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Published last fall, “And There Was Light: Abraham Lincoln and the American Struggle” is Jon Meacham’s review of the 16th president’s antislavery commitment. Meacham is a presidential historian and author who has written biographies of Thomas JeffersonFranklin Roosevelt and George H.W. Bush and earned a Pulitzer Prize for his biography of Andrew Jackson.

Jon Meacham’s most recent book is implicitly, if not quite explicitly, marketed as a biography. And because its narrative incorporates all the major events in Lincoln’s life, that label is not entirely inappropriate. But this book is far better described as an intellectual exploration of Lincoln’s moral, religious and political views and the evolution of his attitude toward slavery.

Readers familiar with Meacham’s previous books will quickly recognize his unique literary voice which infuses the narrative. Soaring rhetoric, grand declarations and astute observations all appear in abundance. And clever one-liners, though occasionally too grandiloquent, punctuate the landscape liberally.

Immediately obvious is that Meacham’s book is impressively researched. With more than 1,000 sources, few stones remain unturned in his search for insight into Lincoln’s moral evolution, religious conviction and political philosophies. The narrative’s 421 pages are fortified with more than 200 pages of end notes and bibliography. But one consequence is that as much as half the narrative consists of embedded quotes – from the diaries of Lincoln and his contemporaries, letters, speeches and a wide variety of periodicals. As a result, the narrative is less mellifluous than it would have been if Meacham’s own verse dominated.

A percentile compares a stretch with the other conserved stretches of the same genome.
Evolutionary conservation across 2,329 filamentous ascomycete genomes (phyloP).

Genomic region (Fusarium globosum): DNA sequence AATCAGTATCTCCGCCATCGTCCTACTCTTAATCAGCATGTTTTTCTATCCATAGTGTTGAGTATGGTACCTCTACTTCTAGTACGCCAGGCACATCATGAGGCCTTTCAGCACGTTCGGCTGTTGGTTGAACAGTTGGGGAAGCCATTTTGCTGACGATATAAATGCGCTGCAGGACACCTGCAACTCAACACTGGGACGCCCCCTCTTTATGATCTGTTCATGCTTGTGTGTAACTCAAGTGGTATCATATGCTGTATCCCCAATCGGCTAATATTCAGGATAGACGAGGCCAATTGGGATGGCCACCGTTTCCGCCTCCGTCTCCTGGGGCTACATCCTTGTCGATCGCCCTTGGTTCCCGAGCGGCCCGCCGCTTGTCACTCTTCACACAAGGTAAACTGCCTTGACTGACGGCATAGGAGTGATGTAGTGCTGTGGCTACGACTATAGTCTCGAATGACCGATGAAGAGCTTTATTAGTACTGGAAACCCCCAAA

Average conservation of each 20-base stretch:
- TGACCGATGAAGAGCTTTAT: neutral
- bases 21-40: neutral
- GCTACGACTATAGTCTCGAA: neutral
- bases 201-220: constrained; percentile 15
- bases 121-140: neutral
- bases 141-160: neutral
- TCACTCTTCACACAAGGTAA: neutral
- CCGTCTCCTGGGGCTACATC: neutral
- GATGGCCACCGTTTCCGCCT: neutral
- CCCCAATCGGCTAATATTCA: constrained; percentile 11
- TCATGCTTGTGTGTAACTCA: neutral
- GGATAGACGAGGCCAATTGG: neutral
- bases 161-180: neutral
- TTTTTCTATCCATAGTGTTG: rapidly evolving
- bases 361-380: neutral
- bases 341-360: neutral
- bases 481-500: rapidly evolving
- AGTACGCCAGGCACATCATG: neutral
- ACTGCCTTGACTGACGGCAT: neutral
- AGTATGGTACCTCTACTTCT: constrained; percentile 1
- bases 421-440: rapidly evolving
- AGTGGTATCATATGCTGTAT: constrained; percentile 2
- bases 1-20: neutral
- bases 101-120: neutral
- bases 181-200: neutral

What results, though, is a deeply thoughtful and perceptive analysis of Lincoln’s moral tenets and actions. While Meacham doesn’t feel the need to rescue his subject’s reputation, he does explore the apparent contradictions in some of Lincoln’s thoughts, words and efforts relating to Black Americans.  And, in the end, Meacham demonstrates how Lincoln maintained a firm anti-slavery resolve, refused to compromise in critical moments and still held onto support from the most radical sympathizers of his cause.

But much of Lincoln’s life consisted of experiences that did not involve the issue of slavery or “equal rights.” And Meacham can be quick to pass over events that do not directly support his thesis. Lincoln’s childhood, legal career and early legislative service, for example, receive relatively little attention and his political campaigns are generally dispatched with regrettable efficiency. And important supporting characters, including several whose testimony helps shape much of the narrative, are never animated in a meaningful way.

As a result, readers in search of a traditional biography are likely to find this book more ponderous and philosophical than expected. Its twenty-eight chapters do closely follow the contours of Lincoln’s life, but its mission is far less sweeping than one might expect for a book which purportedly “chronicles the life of Abraham Lincoln.”

Overall, though, Jon Meacham’s “And There Was Light: Abraham Lincoln and the American Struggle” is a marvelous exploration of Lincoln’s moral evolution and actions on behalf of Black Americans. Combining Meacham’s own analysis with wisdom gleaned from a wide range of sources, it proves perceptive, thought-provoking and deeply insightful. While excellent for experienced fans of Lincoln, this book is not ideal for readers seeking a comprehensive introduction to Lincoln’s life and legacy.

Overall Rating: “Unrated” as Biography


N.B. Readers with significant exposure to Lincoln will find this book has more in common with Eric Foner’s Pulitzer Prize-winning “The Fiery Trial: Abraham Lincoln and American Slavery” than traditional biographies such as David Herbert Donald’s excellent “Lincoln” or Ronald White’s equally good “A. Lincoln: A Biography.”